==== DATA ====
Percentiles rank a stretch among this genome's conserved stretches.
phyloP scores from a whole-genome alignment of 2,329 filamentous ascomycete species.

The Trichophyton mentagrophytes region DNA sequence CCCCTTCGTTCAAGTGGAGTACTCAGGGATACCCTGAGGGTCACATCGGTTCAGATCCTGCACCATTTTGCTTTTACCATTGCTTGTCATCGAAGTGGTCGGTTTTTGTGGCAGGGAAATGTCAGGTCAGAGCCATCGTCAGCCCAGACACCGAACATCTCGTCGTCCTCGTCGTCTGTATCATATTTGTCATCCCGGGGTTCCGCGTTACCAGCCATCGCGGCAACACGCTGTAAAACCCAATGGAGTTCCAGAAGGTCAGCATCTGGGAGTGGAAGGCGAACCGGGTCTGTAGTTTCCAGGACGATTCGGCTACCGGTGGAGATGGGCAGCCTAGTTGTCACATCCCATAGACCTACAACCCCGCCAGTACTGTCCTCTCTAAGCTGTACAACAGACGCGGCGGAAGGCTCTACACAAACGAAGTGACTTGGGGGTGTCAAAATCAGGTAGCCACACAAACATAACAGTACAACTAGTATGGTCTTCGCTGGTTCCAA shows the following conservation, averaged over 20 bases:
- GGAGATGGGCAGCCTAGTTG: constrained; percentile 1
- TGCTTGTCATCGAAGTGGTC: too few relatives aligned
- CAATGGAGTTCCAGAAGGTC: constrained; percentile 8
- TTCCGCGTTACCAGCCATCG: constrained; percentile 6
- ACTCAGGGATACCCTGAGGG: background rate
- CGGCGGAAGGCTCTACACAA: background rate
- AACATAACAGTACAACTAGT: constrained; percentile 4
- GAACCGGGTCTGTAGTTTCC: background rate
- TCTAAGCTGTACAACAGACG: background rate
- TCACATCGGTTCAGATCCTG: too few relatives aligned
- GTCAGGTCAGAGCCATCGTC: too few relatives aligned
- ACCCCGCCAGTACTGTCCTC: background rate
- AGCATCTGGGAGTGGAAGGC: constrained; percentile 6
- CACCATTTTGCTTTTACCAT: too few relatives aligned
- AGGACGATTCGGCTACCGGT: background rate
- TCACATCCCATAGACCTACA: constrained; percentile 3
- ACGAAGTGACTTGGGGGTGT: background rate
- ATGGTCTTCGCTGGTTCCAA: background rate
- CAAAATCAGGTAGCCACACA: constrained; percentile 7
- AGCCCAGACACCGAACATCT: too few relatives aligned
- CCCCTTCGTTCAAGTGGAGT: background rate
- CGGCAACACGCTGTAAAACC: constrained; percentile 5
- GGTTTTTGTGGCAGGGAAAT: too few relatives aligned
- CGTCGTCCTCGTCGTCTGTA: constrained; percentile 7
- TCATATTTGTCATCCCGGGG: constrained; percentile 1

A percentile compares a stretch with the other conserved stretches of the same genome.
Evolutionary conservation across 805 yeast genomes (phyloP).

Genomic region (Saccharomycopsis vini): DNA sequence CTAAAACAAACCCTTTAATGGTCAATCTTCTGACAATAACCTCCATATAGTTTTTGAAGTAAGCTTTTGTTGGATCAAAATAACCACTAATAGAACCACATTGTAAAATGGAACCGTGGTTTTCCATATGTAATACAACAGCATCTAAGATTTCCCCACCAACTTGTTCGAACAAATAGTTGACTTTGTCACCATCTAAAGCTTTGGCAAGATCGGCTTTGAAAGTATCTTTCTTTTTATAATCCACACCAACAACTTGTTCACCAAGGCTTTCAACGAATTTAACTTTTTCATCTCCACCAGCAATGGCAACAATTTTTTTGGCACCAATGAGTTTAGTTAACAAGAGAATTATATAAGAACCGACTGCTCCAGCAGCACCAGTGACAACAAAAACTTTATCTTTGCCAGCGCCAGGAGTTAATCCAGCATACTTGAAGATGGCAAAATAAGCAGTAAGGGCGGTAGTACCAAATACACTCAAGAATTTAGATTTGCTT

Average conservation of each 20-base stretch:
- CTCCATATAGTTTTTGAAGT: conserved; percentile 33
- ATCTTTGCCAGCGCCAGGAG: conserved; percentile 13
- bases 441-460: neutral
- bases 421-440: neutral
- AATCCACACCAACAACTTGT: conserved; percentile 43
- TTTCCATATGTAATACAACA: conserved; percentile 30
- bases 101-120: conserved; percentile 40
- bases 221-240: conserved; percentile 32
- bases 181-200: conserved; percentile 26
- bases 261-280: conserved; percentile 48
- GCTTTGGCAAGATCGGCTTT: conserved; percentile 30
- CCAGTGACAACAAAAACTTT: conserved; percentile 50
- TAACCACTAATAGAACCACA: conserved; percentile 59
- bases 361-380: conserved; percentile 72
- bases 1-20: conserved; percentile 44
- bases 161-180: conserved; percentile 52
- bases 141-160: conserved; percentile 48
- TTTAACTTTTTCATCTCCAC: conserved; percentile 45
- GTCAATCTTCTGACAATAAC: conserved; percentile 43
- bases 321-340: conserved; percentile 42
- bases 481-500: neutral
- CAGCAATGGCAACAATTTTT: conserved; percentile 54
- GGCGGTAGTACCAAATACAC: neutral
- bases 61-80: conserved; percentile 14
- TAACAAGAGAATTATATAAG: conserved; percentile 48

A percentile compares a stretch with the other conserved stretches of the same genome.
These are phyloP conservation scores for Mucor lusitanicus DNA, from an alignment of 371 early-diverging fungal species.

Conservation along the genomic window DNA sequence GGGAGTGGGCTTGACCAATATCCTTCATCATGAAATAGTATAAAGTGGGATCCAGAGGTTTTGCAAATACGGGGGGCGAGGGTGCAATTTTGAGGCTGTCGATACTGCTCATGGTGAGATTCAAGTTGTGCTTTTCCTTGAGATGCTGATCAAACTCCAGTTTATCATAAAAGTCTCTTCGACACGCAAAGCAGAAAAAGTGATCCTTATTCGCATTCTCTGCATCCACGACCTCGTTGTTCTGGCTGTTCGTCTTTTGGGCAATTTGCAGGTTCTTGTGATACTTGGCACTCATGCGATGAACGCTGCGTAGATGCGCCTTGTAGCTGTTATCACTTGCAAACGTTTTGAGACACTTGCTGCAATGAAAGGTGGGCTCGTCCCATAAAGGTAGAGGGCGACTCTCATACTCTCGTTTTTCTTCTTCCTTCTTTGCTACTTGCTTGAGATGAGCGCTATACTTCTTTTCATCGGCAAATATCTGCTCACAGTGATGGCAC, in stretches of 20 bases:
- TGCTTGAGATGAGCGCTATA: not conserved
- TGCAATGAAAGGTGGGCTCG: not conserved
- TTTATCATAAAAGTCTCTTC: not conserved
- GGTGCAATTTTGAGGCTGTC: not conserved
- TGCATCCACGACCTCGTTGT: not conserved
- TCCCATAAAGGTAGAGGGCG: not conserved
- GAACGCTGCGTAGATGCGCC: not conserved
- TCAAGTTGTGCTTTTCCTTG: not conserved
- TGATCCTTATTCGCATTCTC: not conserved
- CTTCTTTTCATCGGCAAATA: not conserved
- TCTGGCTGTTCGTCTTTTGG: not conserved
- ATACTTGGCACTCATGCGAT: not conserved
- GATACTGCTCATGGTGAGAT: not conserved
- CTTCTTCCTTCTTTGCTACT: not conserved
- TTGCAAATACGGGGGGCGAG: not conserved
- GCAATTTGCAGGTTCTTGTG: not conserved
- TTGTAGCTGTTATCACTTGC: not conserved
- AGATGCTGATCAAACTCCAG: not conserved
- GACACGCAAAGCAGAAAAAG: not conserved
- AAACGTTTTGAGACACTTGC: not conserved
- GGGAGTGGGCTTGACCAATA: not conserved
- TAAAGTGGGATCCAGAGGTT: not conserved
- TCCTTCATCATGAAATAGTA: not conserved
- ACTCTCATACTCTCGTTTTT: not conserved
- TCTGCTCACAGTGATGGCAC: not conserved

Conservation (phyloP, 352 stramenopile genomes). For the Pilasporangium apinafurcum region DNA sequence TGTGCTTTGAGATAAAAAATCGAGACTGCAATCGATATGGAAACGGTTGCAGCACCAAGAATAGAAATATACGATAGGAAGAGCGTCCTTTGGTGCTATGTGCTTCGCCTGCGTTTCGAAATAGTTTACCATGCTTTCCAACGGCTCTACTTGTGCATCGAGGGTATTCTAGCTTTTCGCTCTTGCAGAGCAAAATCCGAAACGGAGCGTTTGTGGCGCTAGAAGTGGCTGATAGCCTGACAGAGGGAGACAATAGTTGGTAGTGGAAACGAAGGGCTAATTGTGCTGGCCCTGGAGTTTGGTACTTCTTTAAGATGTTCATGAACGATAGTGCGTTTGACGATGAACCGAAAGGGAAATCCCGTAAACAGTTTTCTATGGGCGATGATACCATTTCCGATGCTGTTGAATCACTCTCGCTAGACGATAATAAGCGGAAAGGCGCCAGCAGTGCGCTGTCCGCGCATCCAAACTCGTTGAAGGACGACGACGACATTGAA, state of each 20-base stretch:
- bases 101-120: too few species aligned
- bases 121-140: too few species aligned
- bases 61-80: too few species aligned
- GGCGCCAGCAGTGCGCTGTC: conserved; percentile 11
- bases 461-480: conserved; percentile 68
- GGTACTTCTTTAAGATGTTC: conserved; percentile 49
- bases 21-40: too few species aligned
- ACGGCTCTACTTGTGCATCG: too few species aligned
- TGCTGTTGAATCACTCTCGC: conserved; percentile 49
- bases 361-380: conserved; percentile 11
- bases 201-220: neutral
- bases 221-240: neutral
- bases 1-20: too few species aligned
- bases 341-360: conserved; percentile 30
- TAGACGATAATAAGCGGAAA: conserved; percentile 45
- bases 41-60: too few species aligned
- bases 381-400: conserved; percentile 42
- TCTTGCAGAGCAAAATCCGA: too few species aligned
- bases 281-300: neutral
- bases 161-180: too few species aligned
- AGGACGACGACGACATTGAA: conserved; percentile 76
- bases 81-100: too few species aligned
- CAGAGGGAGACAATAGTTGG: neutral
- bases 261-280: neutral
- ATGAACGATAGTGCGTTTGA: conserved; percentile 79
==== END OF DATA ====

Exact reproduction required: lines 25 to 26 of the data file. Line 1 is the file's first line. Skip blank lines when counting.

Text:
- CGGCAACACGCTGTAAAACC: constrained; percentile 5
- GGTTTTTGTGGCAGGGAAAT: too few relatives aligned